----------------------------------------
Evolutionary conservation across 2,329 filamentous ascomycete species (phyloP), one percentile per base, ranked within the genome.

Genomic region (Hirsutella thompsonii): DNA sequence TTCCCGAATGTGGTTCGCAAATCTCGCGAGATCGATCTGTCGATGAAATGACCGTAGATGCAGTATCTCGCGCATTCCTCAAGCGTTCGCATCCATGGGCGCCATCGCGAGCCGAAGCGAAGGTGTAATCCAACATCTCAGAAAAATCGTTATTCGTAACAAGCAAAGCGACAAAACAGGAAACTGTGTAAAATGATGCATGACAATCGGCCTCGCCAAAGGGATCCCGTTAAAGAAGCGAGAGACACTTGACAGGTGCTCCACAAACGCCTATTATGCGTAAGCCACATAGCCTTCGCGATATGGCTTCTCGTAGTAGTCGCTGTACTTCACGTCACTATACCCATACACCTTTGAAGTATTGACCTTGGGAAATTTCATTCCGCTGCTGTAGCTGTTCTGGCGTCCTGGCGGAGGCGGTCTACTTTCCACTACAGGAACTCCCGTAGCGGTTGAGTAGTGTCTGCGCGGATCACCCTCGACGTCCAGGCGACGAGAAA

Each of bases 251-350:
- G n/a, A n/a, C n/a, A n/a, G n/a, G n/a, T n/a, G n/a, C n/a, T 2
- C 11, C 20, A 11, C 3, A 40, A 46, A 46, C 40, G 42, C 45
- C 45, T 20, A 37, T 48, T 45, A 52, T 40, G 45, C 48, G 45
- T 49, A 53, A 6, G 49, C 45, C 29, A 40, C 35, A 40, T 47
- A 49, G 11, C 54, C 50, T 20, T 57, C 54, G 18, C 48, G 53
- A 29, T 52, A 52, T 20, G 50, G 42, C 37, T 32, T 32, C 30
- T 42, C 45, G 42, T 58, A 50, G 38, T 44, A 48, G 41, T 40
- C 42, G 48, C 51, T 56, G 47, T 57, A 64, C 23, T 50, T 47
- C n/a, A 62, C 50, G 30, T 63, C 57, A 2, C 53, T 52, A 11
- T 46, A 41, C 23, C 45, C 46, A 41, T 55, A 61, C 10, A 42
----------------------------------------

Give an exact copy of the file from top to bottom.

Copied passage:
Evolutionary conservation across 2,329 filamentous ascomycete species (phyloP), one percentile per base, ranked within the genome.

Genomic region (Hirsutella thompsonii): DNA sequence TTCCCGAATGTGGTTCGCAAATCTCGCGAGATCGATCTGTCGATGAAATGACCGTAGATGCAGTATCTCGCGCATTCCTCAAGCGTTCGCATCCATGGGCGCCATCGCGAGCCGAAGCGAAGGTGTAATCCAACATCTCAGAAAAATCGTTATTCGTAACAAGCAAAGCGACAAAACAGGAAACTGTGTAAAATGATGCATGACAATCGGCCTCGCCAAAGGGATCCCGTTAAAGAAGCGAGAGACACTTGACAGGTGCTCCACAAACGCCTATTATGCGTAAGCCACATAGCCTTCGCGATATGGCTTCTCGTAGTAGTCGCTGTACTTCACGTCACTATACCCATACACCTTTGAAGTATTGACCTTGGGAAATTTCATTCCGCTGCTGTAGCTGTTCTGGCGTCCTGGCGGAGGCGGTCTACTTTCCACTACAGGAACTCCCGTAGCGGTTGAGTAGTGTCTGCGCGGATCACCCTCGACGTCCAGGCGACGAGAAA

Each of bases 251-350:
- G n/a, A n/a, C n/a, A n/a, G n/a, G n/a, T n/a, G n/a, C n/a, T 2
- C 11, C 20, A 11, C 3, A 40, A 46, A 46, C 40, G 42, C 45
- C 45, T 20, A 37, T 48, T 45, A 52, T 40, G 45, C 48, G 45
- T 49, A 53, A 6, G 49, C 45, C 29, A 40, C 35, A 40, T 47
- A 49, G 11, C 54, C 50, T 20, T 57, C 54, G 18, C 48, G 53
- A 29, T 52, A 52, T 20, G 50, G 42, C 37, T 32, T 32, C 30
- T 42, C 45, G 42, T 58, A 50, G 38, T 44, A 48, G 41, T 40
- C 42, G 48, C 51, T 56, G 47, T 57, A 64, C 23, T 50, T 47
- C n/a, A 62, C 50, G 30, T 63, C 57, A 2, C 53, T 52, A 11
- T 46, A 41, C 23, C 45, C 46, A 41, T 55, A 61, C 10, A 42